Games journalism, such as it is, is a business like any other and the primary goal is to make money. To that end a quick review is better than a considered one. There are certain reviewers out there though, that I’m prepared to wait a month after launch to hear their opinions, because I know they’ll be complete experiences rather than a run down of the first eight hours, or the results of a hurried run-through at a review event monitored by the publisher.

Beyond that, maybe everyone could benefit from waiting a week or two after completing a game to give their reviews the finishing touch. With most games it may not affect the score at all, but some stick with you longer than others. They carve out places in your heart that you may not be aware of in the heat of the moment. It’s only on reflection that you truly realise you’ve become a fan.

Like most European gamers I cared little for the shouty hack n’ slash arcade beat ’em ups that were Kratos’ Greek adventures. Cory Barlog and his team have dragged me on board with a gutsy reimagining that so easily could have been rejected by a community that’s always ready to pounce when it doesn’t get its way. It worked out. It was a success. On reflection, it was a five star achievement, and I’m only just getting that now, weeks after I completed it for the first time.


Part of a fandom? Yeah, you’re probably toxic as fuck

I’ve been a fan of Star Trek almost as long as I’ve been a fan of anything. Owing to a mother raised on the adventures of Kirk and Spock, I was raised on the adventures of Kirk, Spock, Picard, and all others who would follow. At one time I could tell you the launch date of the Defiant, the length of the Excelsior, the number of decks on the Enterprise, and the maximum stable cruise velocity of Voyager (Warp 9.975, in case you cared).

With the democratisation of the Internet and fan forums popping up everywhere like STIs after shore leave, it didn’t take me long to realise that in one way, I was different to most other fans. I liked Deep Space Nine.

Deep Space Nine is consistently regarded by critics as the best written, most interesting, and daring of all the Star Trek franchises. Contrasted with Voyager which aired at the same time and told no story that couldn’t be forgotten a week later, DS9 ditched the white picket fenced perfection of the original, told a story of Paradise Lost, good men lost to brutality, the control of religion, and the horror of war. In short, it took risks and was rewarded by most fans by being firmly cast as their least favourite Star Trek series. Voyager by contrast, remains a firm favourite.

Despite my enthusiasm for all things Trek, I never described myself as being part of a “fandom”, not least because no matter what Wikipedia might tell you, no one did back then. But the cornerstones of the faith which defines all of them were clear to see even then. Put simply, they were as follows.

  1. An avowed opposition to original thought, and
  2. An insistence that the product was better when they first experienced it.

In a line; “Star Trek was better when I was a kid, and you should make it like that forever.”

Of course everything was better when you were a kid. WWE was better when it was called WWF and featured The Rock and Stone Cold every Monday. Match of the Day was better when Des Lynam hosted it. Assassins Creed II was the best of the lot, they don’t make drugs like they used to, and why the fuck is Taylor Swift so popular?

Of course the realisation seemingly beyond the grasp of most is that these things were better not because of any inherent qualitative difference, but because you were better, happier and more enthusiastic as a kid. Now you have bills, a mediocre car, a disappointing partner who’s settled for you, and two point four children you try your best to pretend you’re happy were born even as they eat away your twenties, figure, and freedom. There’s a reason John Inverdale looks back with rose-cunted glasses.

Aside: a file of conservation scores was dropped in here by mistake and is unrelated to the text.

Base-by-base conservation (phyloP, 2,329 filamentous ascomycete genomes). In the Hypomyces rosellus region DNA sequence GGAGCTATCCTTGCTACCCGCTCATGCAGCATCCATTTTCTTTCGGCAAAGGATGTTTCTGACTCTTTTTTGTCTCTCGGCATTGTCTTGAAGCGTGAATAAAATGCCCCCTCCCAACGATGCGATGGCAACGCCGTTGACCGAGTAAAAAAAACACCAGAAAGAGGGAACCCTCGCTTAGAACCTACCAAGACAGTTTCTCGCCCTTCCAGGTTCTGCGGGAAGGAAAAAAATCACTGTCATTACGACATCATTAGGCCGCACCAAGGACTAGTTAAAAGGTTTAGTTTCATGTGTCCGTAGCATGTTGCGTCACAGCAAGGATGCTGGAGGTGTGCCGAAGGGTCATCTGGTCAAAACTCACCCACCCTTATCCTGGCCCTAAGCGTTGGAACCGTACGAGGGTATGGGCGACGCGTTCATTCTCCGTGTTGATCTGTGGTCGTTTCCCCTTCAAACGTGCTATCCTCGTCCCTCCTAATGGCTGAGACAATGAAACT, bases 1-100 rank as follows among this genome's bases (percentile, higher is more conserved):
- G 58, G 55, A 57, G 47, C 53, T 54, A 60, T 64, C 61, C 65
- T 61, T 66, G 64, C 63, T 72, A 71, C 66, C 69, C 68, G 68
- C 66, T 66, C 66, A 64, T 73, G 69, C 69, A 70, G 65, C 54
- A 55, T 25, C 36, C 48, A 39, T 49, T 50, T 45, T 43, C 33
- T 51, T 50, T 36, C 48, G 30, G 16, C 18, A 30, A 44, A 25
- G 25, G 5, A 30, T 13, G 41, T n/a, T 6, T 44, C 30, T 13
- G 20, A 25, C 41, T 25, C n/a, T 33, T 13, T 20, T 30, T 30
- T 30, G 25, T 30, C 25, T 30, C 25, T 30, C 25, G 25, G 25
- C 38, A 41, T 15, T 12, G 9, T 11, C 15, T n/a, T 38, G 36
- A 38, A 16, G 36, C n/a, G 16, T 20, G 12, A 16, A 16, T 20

The direct result of this fandom mindset is easy to identify. Deep Space Nine was unloved. Enterprise which is now accepted as, “not as bad as people say,” was left to die. The 2009 hyper-successful JJ Abrams reboot “isn’t Star Trek”. The 2013 sequel, Into Darkness, an unashamed love letter to The Wrath of Khan is a “rip-off”. Beyond is… Well. Star Trek Beyond is a shitpile. Let’s be honest. And the first Star Trek series anyone’s had in thirteen years is most charitably describable as, “divisive”.

All of this from nice polite, bespectacled, dorky, loveable, kind-hearted, Star Trek fans. Who are to nerds what nerds are to jocks. It has never really been socially acceptable to like Star Trek the same way some like Star Wars or the reheated microwave meals of the Marvel Cinematic Universe. Star Trek fans are losers. Christ, what would it be like if they weren’t?

Fandoms seem to have this strange idea that they have part ownership of an intellectual property, and nowhere is this easier to see than with Star Wars. I like Star Wars. Always have. Most people I know will happily sit down and watch one once in a while, even if they only recognise Boba Fett as a concussed incompetent who fell down a hole in the eighties.

But there are fans, and there is the fandom. A bulbous, hateful, non-productive, disorganised, incoherent, mess of testosterone and bile. A fan will tell you why they don’t like a particular film in a franchise. The fandom will call for the head of the director. In fact, let’s add two more characteristics.

  1. An avowed opposition to original thought.
  2. An insistence that the product was better when they first experienced it.
  3. Assumption of ownership privileges.
  4. The creation of enemies.

JJ Abrams (the JJ is short for Jar-Jar – har har) was the most hated figure in Star Wars production history since, well, George Lucas. And that tells you everything you need to know. It’s not enough that George Lucas created Star Wars. That laser swords and space wizards and Han shooting first were his ideas in the first place. He ruined Star Wars. He raped my childhood. He’s a problem. Take the above in order.